2 The Duke here referred to was Alexander de’ Medici, first Duke of Florence, in which city he was born in 1510. His mother, a slave named Anna, was the wife of a Florentine coachman, but Lorenzo II. de’ Medici, one of this woman’s lovers, acknowledged him as his offspring, though, according to some accounts, his real father was one of the popes, Clement VII. or Julius II. After the Emperor Charles V. had made himself master of Florence in 1530, he confided the governorship of the city to Alexander, upon whom he bestowed the title of Duke. Two years later Alexander threw off the imperial control, and soon afterwards embarked on a career of debauchery and crime. In 1536, Charles V., being desirous of obtaining the support of Florence against France, treated with Alexander, and gave him the hand of his illegitimate daughter, Margaret. The latter — whose mother was Margaret van Gheenst, a Flemish damsel of noble birth — was at that time barely fourteen, having been born at Brussels in 1522. The Queen of Navarre’s statements concerning the youthfulness of the Duchess are thus corroborated by fact. After the death of Alexander de’ Medici, his widow was married to Octavius Farnese, Duke of Parma, who was then only twelve years old, but by whom she eventually became the mother of the celebrated Alexander Farnese. Margaret of Austria occupies a prominent place in the history of the Netherlands, which she governed during a lengthy period for her brother Philip II. She died in retirement at Ortonna in Italy in 1586. — L. and Ed.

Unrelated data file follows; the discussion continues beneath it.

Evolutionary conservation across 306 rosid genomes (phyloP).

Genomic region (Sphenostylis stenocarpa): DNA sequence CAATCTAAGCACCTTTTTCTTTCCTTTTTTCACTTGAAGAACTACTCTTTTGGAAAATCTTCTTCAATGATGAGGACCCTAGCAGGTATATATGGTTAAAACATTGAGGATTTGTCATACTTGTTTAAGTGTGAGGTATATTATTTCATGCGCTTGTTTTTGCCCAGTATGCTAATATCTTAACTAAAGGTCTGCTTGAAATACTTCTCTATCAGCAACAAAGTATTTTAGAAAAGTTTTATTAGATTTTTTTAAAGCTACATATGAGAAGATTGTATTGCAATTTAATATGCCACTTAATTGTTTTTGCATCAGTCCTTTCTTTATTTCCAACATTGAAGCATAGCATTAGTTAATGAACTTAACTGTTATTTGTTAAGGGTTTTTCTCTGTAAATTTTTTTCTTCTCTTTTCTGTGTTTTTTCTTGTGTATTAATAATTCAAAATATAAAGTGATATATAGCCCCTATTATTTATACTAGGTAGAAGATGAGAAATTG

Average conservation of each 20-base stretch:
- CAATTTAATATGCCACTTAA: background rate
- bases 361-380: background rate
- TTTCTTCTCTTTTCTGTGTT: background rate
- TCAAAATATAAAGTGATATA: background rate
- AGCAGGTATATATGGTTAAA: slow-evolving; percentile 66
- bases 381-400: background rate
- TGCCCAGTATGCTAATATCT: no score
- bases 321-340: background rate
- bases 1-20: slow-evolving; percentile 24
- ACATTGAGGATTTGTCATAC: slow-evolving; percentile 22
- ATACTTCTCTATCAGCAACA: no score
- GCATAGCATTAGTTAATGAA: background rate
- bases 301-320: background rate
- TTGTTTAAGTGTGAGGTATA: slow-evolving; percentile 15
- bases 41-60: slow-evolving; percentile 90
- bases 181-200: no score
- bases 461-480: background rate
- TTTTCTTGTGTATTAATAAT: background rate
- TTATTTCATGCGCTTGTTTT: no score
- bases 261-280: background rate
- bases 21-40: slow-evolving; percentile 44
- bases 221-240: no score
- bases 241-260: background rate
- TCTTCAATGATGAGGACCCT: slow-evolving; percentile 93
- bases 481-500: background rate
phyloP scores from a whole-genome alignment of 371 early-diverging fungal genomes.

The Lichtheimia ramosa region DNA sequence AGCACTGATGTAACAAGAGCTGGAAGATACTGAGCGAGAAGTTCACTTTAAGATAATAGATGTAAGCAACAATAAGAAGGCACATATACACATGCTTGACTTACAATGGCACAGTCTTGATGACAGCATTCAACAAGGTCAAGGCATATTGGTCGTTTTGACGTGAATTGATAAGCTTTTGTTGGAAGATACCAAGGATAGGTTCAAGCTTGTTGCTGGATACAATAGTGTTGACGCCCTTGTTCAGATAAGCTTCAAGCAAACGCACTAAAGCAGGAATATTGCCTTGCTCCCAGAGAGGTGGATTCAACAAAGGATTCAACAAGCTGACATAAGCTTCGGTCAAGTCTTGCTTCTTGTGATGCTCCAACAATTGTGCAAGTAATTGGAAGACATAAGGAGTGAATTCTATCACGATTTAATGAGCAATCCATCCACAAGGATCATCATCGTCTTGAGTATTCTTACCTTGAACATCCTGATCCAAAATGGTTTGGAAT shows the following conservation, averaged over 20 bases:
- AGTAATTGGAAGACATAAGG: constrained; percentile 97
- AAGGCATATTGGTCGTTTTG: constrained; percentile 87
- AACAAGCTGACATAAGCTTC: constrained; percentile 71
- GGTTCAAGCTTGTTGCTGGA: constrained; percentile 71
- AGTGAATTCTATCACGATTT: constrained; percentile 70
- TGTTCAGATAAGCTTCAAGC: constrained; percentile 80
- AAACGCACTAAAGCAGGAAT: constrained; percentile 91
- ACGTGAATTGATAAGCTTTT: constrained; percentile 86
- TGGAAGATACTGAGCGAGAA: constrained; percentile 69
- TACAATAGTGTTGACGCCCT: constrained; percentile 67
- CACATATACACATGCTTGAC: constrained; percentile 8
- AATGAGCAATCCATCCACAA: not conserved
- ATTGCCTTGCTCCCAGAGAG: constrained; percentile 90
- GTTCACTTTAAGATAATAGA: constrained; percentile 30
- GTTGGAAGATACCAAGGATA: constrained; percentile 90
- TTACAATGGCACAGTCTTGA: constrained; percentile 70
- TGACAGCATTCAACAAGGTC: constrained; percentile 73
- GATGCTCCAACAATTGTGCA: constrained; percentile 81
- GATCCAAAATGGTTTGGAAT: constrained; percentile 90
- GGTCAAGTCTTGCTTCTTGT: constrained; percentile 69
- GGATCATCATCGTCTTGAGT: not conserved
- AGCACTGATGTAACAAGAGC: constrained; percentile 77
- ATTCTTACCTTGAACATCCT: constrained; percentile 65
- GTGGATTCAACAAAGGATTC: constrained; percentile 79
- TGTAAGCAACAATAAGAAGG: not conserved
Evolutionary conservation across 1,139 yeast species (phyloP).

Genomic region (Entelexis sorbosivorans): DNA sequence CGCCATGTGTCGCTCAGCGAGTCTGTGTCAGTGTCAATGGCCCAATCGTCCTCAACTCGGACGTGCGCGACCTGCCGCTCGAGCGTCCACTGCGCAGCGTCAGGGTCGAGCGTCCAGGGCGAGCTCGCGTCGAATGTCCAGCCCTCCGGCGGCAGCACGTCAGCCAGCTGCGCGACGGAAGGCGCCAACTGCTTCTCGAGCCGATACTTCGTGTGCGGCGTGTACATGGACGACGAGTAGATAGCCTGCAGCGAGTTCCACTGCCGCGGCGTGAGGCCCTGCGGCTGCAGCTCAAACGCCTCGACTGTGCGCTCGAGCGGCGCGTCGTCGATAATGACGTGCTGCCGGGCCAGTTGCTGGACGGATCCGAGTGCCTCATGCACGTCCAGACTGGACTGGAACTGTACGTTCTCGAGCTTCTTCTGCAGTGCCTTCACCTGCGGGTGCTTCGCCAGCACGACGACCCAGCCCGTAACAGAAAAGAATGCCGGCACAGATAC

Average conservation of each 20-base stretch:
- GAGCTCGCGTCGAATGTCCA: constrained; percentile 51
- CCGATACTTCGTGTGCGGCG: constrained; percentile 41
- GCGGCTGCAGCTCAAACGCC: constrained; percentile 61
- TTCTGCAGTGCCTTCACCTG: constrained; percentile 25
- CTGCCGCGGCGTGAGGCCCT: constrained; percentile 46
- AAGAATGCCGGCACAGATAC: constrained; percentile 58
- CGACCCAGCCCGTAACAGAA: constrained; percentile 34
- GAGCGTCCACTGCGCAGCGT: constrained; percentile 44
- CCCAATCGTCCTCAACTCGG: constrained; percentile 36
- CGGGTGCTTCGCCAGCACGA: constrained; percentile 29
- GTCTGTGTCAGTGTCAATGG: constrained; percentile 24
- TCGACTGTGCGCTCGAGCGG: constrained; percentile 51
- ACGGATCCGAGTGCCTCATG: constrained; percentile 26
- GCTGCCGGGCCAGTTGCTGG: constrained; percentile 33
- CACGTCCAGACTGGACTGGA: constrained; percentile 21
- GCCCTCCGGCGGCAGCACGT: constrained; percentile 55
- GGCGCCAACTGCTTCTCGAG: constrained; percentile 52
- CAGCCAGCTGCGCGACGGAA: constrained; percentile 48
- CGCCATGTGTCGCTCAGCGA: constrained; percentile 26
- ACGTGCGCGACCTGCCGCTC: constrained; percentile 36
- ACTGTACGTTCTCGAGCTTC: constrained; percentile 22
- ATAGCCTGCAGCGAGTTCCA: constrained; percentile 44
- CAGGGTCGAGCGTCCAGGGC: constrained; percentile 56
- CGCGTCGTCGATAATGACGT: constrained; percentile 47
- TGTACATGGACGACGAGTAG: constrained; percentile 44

3 The gentleman here mentioned was the Duke’s cousin, Lorenzo di Pier-Francesco de’ Medici, commonly called Lorenzino on account of his short stature. He was born at Florence in 1514, and, being the eldest member of the junior branch of the Medici family, it had been decided by the Emperor Charles V. that he should succeed to the Dukedom of Florence, if Alexander died without issue. Lorenzino cultivated letters, and is said to have possessed considerable wit, but, on the other hand, instead of being a high-minded man, as Queen Margaret pictures him, he was a thorough profligate, and willingly lent a hand in Alexander’s scandalous amours. The heroine of this story is erroneously described as Lorenzino’s sister; in point of fact she was his aunt, Catherine Ginori. See Appendix, C. — Ed.

4 Probably Cardinal Cybo, Alexander’s chief minister, who according to Sismondi, was the first to discover the murder. — Ed.